Upon infection, the virus grew rapidly in the infected animals, suggesting the agent somehow sets the stage for virulent infection. "Somehow, early in infection, this virus does something to the host that allows it to grow really well," says Kawaoka. "But we don't know what that is."

Knowing that the virus does something early in infection to trigger such a devastating immune response may provide biomedical researchers with clues about how to intervene and stop or mitigate the virus' potentially lethal effects, Kawaoka says.

"Things may be happening at an early time point (in infection), but we may be able to step in and stop that reaction."

[Source: University of Wisconsin-Madison (adapted)]

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Based on the Letter to Nature:

Aberrant innate immune response in lethal infection of macaques with the 1918 influenza virus

Kobasa D et al.

Nature 2007 Jan 18; 445:319-23.

Opening Paragraph

The 1918 influenza pandemic was unusually severe, resulting in about 50 million deaths worldwide. The 1918 virus is also highly pathogenic in mice, and studies have identified a multigenic origin of this virulent phenotype in mice. However, these initial characterizations of the 1918 virus did not address the question of its pathogenic potential in primates. Here we demonstrate that the 1918 virus caused a highly pathogenic respiratory infection in a cynomolgus macaque model that culminated in acute respiratory distress and a fatal outcome. Furthermore, infected animals mounted an immune response, characterized by dysregulation of the antiviral response, that was insufficient for protection, indicating that atypical host innate immune responses may contribute to lethality. The ability of influenza viruses to modulate host immune responses, such as that demonstrated for the avian H5N1 influenza viruses, may be a feature shared by the virulent influenza viruses.

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*Michael G. Katze is co-author of the following 2006 paper from the Journal of Virology:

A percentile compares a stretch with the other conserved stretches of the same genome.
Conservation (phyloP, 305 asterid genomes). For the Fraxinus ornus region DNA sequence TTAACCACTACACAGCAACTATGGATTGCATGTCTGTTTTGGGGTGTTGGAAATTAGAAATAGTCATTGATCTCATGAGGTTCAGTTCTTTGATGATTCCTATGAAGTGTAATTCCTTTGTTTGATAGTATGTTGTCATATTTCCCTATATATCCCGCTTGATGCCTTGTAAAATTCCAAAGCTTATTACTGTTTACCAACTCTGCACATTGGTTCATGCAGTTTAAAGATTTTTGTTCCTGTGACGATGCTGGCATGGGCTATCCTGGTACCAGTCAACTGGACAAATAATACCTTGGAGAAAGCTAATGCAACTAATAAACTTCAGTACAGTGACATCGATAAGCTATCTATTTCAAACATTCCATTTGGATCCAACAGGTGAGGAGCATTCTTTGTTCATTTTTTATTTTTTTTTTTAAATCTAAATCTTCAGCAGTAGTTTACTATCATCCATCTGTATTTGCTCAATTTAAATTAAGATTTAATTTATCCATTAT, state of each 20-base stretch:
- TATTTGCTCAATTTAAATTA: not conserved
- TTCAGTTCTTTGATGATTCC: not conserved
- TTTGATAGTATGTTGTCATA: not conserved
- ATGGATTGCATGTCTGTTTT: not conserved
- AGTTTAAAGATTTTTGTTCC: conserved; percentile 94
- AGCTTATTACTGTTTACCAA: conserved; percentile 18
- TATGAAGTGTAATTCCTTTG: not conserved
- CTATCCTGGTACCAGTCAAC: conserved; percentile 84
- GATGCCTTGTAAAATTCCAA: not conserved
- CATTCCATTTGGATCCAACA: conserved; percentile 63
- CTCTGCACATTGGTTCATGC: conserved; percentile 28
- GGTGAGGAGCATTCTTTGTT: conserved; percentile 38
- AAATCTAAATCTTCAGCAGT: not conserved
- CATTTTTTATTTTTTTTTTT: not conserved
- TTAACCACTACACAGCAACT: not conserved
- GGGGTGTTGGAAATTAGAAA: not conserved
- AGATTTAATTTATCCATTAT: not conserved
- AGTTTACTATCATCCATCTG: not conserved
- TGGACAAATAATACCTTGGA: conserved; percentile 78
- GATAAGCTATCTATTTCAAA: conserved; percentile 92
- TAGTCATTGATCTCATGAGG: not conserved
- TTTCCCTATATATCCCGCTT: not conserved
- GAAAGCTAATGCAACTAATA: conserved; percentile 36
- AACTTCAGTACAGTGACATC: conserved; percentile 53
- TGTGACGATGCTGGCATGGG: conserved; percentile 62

An Integrated Molecular Signature of Disease: Analysis of Influenza Virus-Infected Macaques through Functional Genomics and Proteomics

T Baas et al.

J. Virol. doi:10.1128/JVI.00851-06

Abstract

Recent outbreaks of avian influenza in humans have stressed the need for an improved non-human primate model of influenza pathogenesis. In order to further develop a macaque model, we expanded our previous in vivo genomics experiments in influenza virus infected macaques by focusing on the innate immune response at day 2 post-inoculation and on gene expression in affected lung tissue with viral genetic material present. Finally, we sought to identify signature genes for early infection in whole blood. For these purposes, we infected six pigtailed macaques (Macaca nemestrina) with reconstructed influenza A/Texas/36/91 virus and three control animals with a sham inoculate. We sacrificed one control and two experimental animals at days 2, 4, and 7 post infection (PI). Lung tissue was harvested for pathology, gene expression profiling, and proteomics. Blood was collected for genomics every other day from each animal until experimental endpoint. Gross and microscopic pathology, immunohistochemistry, viral gene expression by arrays and/or quantitative real-time RT-PCR confirmed successful yet mild infection in all experimental animals. Genomic experiments were performed using macaque-specific oligonucleotide arrays and high-throughput proteomics revealed the host response to infection at the mRNA and protein levels. Our data showed dramatic differences in gene expression within regions in influenza virus-induced lesions based on the presence or absence of viral mRNA. We also identified genes tightly co-regulated in peripheral white blood cells and in lung tissue at day 2 post-inoculation. This latter finding opens the possibility of using gene expression arrays on whole blood to detect infection after exposure but prior to onset of symptoms or shedding.

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Related post: "Molecular Anatomy of Influenza Virus Detailed"